‘When the sirens sound, we have nowhere to hide’
For the Bedouins of the Negev, the demand for concrete shelters is not just about protection, it’s about recognition
Two air-raid sirens sounded in the Bedouin village of Awajan on Monday evening. One came from Omer, an affluent suburb of Beersheba, the other from the Bedouin settlement of Lakiya.
Awajan, with its 2,000 inhabitants, is one of approximately 40 unrecognized Bedouin villages in Israel’s Negev desert (the exact definition of a village is under debate). Seen as illegal by the state, Awajan has no siren system nor protection from incoming rockets fired from Gaza. Its homes are shabby brick structures with tin roofs.
“There were two landings. One [rocket] fell about 1,500 meters from the house and the other fell exactly in-between two homes, hitting a sheep pen,” local resident Omar Al-Wagili told The Times of Israel.
Shrapnel from the rocket hit two of Wagili’s nieces, who found nowhere to take cover. Maram, 10, sustained serious injuries to her torso; her older sister Athir, 13, was moderately hurt in the knee.
“There’s nowhere to run. We wait for [the rocket] to fall. If it falls far away, we’ve been spared. If it falls nearby, we’re the victims,” he said.
Ironically, in 2008 Wagili used to work as a contractor for the the Defense Ministry, installing protective concrete structures — known in Hebrew as Miguniot — for schools in Israeli towns near the Gaza Strip hit by Hamas rockets around the time of Operation Cast Lead.
“I asked the Home Front Command, ‘What about us?’ and they said, ‘You need to wait your turn.’ Our turn hasn’t come from 2008 to 2014,” he said. “We wouldn’t sleep for 24, sometimes 48 hours. We worked throughout the war to protect the children.”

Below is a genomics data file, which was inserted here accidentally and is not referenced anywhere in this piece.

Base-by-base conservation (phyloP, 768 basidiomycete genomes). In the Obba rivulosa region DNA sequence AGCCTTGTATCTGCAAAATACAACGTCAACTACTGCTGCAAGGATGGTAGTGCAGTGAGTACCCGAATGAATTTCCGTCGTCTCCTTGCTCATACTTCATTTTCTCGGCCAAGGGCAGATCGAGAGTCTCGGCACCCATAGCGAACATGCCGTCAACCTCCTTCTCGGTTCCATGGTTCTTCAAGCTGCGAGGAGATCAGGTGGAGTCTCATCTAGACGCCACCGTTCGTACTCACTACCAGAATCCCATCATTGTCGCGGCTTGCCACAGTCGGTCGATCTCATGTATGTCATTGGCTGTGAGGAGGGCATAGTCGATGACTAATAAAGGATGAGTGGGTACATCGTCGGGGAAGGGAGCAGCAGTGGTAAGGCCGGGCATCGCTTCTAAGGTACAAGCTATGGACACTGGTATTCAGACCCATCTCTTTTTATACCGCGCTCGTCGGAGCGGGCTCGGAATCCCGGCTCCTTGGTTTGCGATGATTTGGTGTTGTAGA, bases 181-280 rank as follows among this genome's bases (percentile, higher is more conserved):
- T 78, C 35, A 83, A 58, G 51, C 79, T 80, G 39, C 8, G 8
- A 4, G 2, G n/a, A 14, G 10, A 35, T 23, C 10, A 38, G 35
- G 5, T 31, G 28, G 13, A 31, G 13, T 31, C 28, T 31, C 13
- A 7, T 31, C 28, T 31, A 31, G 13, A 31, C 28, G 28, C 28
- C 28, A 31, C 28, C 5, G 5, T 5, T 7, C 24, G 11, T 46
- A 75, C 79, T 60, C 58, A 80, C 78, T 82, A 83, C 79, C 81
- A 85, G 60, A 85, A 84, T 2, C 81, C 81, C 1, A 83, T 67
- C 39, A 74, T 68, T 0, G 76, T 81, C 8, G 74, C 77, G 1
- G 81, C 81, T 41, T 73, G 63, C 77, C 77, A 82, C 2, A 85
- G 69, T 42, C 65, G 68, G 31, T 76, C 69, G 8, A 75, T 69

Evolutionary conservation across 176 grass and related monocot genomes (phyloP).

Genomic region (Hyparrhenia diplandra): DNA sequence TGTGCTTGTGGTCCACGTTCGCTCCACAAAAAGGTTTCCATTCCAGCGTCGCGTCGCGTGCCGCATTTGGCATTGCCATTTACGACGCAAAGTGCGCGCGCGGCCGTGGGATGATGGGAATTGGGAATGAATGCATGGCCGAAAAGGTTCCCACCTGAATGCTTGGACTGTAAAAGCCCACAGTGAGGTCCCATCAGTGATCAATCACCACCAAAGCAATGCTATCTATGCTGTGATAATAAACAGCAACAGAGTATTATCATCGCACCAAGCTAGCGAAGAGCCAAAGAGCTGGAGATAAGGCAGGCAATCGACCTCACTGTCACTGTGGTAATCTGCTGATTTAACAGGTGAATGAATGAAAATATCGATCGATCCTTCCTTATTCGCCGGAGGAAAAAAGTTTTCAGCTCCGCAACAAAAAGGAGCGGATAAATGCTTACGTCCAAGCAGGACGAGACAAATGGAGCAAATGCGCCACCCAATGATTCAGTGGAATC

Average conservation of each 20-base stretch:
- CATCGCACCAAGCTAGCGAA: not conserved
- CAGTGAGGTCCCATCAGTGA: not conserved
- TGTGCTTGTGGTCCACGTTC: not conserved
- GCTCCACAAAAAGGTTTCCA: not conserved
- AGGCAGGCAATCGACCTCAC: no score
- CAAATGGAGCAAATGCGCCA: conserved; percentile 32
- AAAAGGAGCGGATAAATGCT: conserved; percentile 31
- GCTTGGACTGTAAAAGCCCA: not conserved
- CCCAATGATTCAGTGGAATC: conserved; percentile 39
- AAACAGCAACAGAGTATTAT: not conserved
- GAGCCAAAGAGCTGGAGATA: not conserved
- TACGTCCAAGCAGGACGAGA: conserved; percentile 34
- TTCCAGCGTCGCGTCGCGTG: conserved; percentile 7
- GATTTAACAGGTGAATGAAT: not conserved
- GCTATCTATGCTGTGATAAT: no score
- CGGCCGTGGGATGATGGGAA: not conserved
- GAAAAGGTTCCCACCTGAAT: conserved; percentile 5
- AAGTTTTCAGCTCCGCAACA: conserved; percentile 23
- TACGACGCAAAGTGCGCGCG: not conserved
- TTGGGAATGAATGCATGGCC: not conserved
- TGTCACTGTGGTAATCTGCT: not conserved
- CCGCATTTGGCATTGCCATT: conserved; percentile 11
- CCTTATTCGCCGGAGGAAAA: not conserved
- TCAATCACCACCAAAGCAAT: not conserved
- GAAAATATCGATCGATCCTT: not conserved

Following the injury of the two girls, Wagili said, all the children of Awajan were sent away to relatives near Dimona, further from the range of Gaza rockets.
“Just speaking about home makes the children cry. They’re scared. When we ask them if they want to come back they ask, ‘Are there rockets there?'”
A group of Israeli human rights organizations filed an urgent appeal to the Supreme Court on Thursday on behalf of Al-Wagili and other Bedouin residents, demanding that the state install the 2 x 3-meter concrete Miguniot in the unrecognized settlements. Israel, they argued, refrains from using the Iron Dome system to intercept rockets headed for the unregistered settlement, which the state considers open areas for operational purposes. Thus, they argued, the danger facing some 100,000 Bedouins is doubled.
Nisreen Alayan, an attorney with the Association for Civil Rights in Israel (ACRI), said that the government and the IDF have neglected to heed to the call of Bedouins in the Negev for protection since 2008.
“So far, the state has presented no solution to the Bedouins. They feel that the state goes out of its way to provide solutions to other citizens in the area, forsaking the Arab Bedouins in the Negev. This is unacceptable negligence on the part of the state,” she said.
In court, the state told the three-judge panel that the statistical probability of rockets falling on Bedouin settlements is extremely low, even compared to nearby Beersheba, which has been intentionally targeted by Hamas numerous times. Moreover, testified Colonel Benny Shick of the Home Front Command, by obeying the army’s orders and lying down on the ground when a siren is heard, citizens could reduce the chance of injury by 80 percent.
“Even with no budgetary constraints, if we had 500 more structures,” Shick said, “we would send them to the area immediately around the Gaza Strip.” As much as 27 percent of Israel’s population is inadequately protected from the menace of missiles, he noted.
Each Migunit costs around NIS 50,000 ($14,700), the state claimed, and is intended primarily to allow for a sense of security outdoors in the most vulnerable areas in Israel, not as a real defensive solution. 600 such structures have been dispersed around the Gaza Strip in recent years, it reported.
But Bedouins would settle for even such a false sense of security, their representatives said in court, as long as the state undertook some measure showing that it cares.
“We can’t speak only about security; we must also speak about a sense of security,” said attorney Hen Avitan, representing the Bedouin regional councils.
The court seemed attuned to the petitioners’ arguments. “What about the psychological aspect?” asked Justice Zvi Silbertal. “After all, this is a neglected population.” Justice Yoram Danziger, who headed the panel, wondered why concrete protection was being placed in nearby Beersheba and not in the Bedouin areas. Information on civil defense, distributed in Arabic in mosques and schools, was not quite enough, he hinted.
A decision is expected within days.
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